Exceptionally well-organized system that is responsible for coordinating all the many activities that are performed by the body.
Autonomic Nervous System (ANS)
Nervous system that controls the involuntary muscles; it regulates the action of the smooth muscles, glands, blood vessels, heart, and breathing.
Located in the uppermost part of the midbrain and has two main parts, called Thalamus and Hypothalamus
Whitish cords, made up of bundles of nerve fibers held together by connective tissue, through which impluses are transmitted.
Automatic nerve reaction to a stimulus that involves the movement of an impluse from a sensory receptor along the afferent neuron to the spinal cord and a responsive impluse back along an efferent neuron to a muscle, causing a reaction.
Spinal Accessory Nerve (XI)
This nerve brings about movement in the head and shoulders. Also is involved in the production of voice sounds.
Trigeminal Nerve (V)
Contains sensory fibers that relay signals from the head, face, and teeth. (Chewing muscles). The branches are known as opthalmic, mazillary, and mandibular.
Facial Nerve (VII)
Branches of this nerve innervate the taste buds, the skin of the external ear, and the salivary and lacrimal glands. Also controls facial expressions.
Fifth Cranial Nerve
The largest of the cranial nerves. Chief sensory nerve of the face, and it serves as the motor nerve of the muscles that control chewing. Consists of three branches.
Affects the skin of the forehead, upper eyelids, and interior portion of the scalp, orbit, eyeball and nasal passage.
Eleventh Cranial Nerve
Type of motor nerve that controls the motion of the neck and shoulder muscles. Also known as the accessory nerve.
Controls the steady circulation of the blood through the body by means of the heart and blood vessels. Also known as cardiovascular system or vascular system.
Consists of the heart, arteries, veins, and capillaries for the distribution of the blood throughout the body.
Often referred to as the bodys pump. Muscular, cone-shaped organ that keeps the blood moving within the circulatory system.
Thin-walled, upper chamber of the heart through which blood is pumped to the ventricles. There is a right and a left.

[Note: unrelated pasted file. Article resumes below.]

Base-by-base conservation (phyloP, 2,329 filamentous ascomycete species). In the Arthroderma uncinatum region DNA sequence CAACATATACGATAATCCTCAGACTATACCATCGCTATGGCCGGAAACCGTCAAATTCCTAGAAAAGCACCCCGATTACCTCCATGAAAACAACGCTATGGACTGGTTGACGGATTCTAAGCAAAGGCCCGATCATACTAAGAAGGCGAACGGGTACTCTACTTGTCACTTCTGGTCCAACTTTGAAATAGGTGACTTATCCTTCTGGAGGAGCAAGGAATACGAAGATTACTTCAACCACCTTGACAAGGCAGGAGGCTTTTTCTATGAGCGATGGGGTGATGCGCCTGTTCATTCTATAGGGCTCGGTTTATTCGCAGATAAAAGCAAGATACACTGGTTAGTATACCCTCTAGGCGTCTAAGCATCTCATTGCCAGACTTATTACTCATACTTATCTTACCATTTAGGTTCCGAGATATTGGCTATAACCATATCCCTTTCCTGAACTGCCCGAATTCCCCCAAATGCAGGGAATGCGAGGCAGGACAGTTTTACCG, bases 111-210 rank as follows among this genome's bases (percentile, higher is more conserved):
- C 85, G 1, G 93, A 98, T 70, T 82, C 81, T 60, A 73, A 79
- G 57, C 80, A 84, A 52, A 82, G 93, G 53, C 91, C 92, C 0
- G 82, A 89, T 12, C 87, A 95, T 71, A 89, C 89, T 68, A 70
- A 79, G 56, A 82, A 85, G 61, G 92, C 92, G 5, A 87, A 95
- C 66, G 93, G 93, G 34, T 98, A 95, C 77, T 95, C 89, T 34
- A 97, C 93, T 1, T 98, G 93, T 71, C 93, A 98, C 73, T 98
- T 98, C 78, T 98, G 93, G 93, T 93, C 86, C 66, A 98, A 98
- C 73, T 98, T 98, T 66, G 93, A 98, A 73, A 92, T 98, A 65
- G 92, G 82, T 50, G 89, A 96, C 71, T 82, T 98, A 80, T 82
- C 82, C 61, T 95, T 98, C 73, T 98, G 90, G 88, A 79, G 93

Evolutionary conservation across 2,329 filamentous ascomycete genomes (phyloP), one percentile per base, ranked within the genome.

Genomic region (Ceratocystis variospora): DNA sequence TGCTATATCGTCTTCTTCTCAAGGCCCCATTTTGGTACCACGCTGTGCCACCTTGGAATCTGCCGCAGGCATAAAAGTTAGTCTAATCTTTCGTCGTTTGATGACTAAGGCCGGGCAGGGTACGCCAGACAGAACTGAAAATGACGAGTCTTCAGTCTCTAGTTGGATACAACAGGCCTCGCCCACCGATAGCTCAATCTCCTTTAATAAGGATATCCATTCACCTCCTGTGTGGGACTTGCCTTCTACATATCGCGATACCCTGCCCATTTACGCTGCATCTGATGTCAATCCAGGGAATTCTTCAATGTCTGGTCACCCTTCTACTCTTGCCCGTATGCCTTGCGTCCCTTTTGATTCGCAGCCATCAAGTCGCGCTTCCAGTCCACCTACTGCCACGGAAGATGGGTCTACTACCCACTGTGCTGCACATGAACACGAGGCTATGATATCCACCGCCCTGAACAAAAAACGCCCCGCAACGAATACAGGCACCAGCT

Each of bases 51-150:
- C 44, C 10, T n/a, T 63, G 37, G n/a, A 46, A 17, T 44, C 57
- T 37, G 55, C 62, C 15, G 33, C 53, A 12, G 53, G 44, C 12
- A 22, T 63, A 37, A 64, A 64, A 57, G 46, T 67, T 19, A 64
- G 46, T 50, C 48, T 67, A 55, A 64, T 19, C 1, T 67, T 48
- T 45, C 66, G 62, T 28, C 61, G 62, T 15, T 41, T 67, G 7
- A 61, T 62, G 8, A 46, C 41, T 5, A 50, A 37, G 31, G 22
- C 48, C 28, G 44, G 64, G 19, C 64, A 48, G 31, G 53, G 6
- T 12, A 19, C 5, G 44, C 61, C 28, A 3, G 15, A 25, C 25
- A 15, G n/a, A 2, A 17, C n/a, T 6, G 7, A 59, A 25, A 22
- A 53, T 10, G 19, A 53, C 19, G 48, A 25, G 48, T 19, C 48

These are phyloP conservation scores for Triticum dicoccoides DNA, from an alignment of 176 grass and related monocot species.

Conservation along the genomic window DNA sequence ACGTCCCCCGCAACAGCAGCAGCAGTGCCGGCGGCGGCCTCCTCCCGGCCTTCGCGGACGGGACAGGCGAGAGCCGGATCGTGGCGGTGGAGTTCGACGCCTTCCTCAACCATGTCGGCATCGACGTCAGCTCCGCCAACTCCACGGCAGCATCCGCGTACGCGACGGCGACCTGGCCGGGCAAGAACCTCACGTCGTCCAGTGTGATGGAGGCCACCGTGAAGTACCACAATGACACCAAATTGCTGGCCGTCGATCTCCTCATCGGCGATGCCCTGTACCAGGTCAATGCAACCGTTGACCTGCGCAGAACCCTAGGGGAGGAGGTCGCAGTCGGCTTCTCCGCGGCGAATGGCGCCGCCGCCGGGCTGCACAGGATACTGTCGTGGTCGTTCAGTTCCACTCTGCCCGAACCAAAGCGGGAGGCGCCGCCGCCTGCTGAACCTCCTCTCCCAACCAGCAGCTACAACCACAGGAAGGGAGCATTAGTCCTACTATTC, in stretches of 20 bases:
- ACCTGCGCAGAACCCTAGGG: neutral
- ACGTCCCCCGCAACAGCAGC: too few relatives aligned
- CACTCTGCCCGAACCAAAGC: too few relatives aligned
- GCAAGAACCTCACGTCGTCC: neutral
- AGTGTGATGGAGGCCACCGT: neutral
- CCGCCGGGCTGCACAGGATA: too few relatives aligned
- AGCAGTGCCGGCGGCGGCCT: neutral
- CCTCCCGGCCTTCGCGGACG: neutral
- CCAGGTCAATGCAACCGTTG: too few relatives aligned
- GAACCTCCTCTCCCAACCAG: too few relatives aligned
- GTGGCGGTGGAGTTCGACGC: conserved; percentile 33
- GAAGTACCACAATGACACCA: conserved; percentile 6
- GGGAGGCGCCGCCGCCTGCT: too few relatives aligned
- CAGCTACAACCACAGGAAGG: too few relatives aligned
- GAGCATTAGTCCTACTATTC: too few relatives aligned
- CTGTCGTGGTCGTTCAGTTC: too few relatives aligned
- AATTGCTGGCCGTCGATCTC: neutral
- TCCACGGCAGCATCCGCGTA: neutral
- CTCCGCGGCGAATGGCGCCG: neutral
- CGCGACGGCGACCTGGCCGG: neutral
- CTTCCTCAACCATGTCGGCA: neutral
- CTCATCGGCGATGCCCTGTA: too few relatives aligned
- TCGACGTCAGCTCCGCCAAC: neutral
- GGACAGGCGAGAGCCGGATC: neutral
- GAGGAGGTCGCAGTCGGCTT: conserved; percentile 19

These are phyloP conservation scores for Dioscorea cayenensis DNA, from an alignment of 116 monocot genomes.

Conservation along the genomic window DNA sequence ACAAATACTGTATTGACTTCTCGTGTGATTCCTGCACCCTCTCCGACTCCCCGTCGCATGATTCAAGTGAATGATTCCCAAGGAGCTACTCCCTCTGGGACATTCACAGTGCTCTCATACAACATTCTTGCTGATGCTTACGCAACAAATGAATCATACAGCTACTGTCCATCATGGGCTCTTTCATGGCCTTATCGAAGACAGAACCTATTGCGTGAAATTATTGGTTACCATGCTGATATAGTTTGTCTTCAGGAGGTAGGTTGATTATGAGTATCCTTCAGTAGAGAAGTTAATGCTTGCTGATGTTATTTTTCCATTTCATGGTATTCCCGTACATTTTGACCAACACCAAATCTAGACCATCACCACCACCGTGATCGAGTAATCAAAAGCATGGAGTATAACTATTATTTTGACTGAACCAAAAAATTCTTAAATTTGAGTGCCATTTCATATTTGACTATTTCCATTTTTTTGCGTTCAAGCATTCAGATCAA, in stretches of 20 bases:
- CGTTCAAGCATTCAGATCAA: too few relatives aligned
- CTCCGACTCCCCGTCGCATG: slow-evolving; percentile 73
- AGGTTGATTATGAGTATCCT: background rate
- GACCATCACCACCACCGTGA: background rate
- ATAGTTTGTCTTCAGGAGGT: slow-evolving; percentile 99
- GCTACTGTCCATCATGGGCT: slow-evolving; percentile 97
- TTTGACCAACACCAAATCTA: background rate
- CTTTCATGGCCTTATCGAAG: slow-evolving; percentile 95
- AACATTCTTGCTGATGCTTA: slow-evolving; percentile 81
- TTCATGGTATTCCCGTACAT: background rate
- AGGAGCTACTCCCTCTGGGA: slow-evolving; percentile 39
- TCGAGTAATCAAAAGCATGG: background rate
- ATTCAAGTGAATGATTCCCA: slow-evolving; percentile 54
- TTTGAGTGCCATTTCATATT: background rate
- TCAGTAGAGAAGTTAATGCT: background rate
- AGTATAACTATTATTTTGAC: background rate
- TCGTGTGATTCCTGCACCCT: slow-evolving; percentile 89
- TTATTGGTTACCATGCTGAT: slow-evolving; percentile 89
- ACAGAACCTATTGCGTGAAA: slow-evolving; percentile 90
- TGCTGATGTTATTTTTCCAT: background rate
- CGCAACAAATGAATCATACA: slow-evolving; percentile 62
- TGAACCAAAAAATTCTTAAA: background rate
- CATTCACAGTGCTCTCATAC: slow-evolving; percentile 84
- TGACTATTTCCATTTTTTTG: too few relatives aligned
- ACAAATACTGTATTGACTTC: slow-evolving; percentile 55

Carries the oxygenated blood from the heart throughout the body and ack to the heart again.
or bicuspid valve; a flap like structure that prevents the back flow of blood as it is pumped from the left atrium to the left ventricle
Thick-walled, muscular, flexible tubes that carry oxygenated blood away from the heart to the arterioles.
Thin-walled blood vessels that less elastic that arteries. Contain cup-like valves that keep the blood flowing in one direction. Located closer to the skin surface.
Nurtritive fluid circulating through the circulatory system and is considered connective tissue. There are 8-10 pints.
Much smaller than red blood cells. They contribute to the blood-clotting process, which stops bleeding. Also known as thrombocytes.
Commom Carotid Arteries
Main source of blood supply to the head, face, and neck. Located on either side of the neck.
Supplies blood to the lower region of the face, mouth and nose. Also know as external maxillary artery.
Posterior Auricular Artery
Supplies the scalp, the area behind and about the ear, and the skin behind the ear.
Clear, yellowish fluid that circulates the lymph spaces of the body; carries waste and impurities away from the cells.
Group of specialized glands that affect the growth, development, sexual activities, and health of the entire body.
Produce a substance that travels through small. tube-like ducts. Sweat and oil glands of the skin belong to this group. Also known as duct glands.
Release secretions called hormones directly into the bloodstream, which in turn influence the welfare of the entire body. Also known as ductless glands.
Most complex organ of the endocrine system. It affects almost every physiologic process of the body.
Secretes enzyme-producing cells that are responsible for digesting carbohydrates, proteins, and fats. Cells within the control insulin and glucagon production.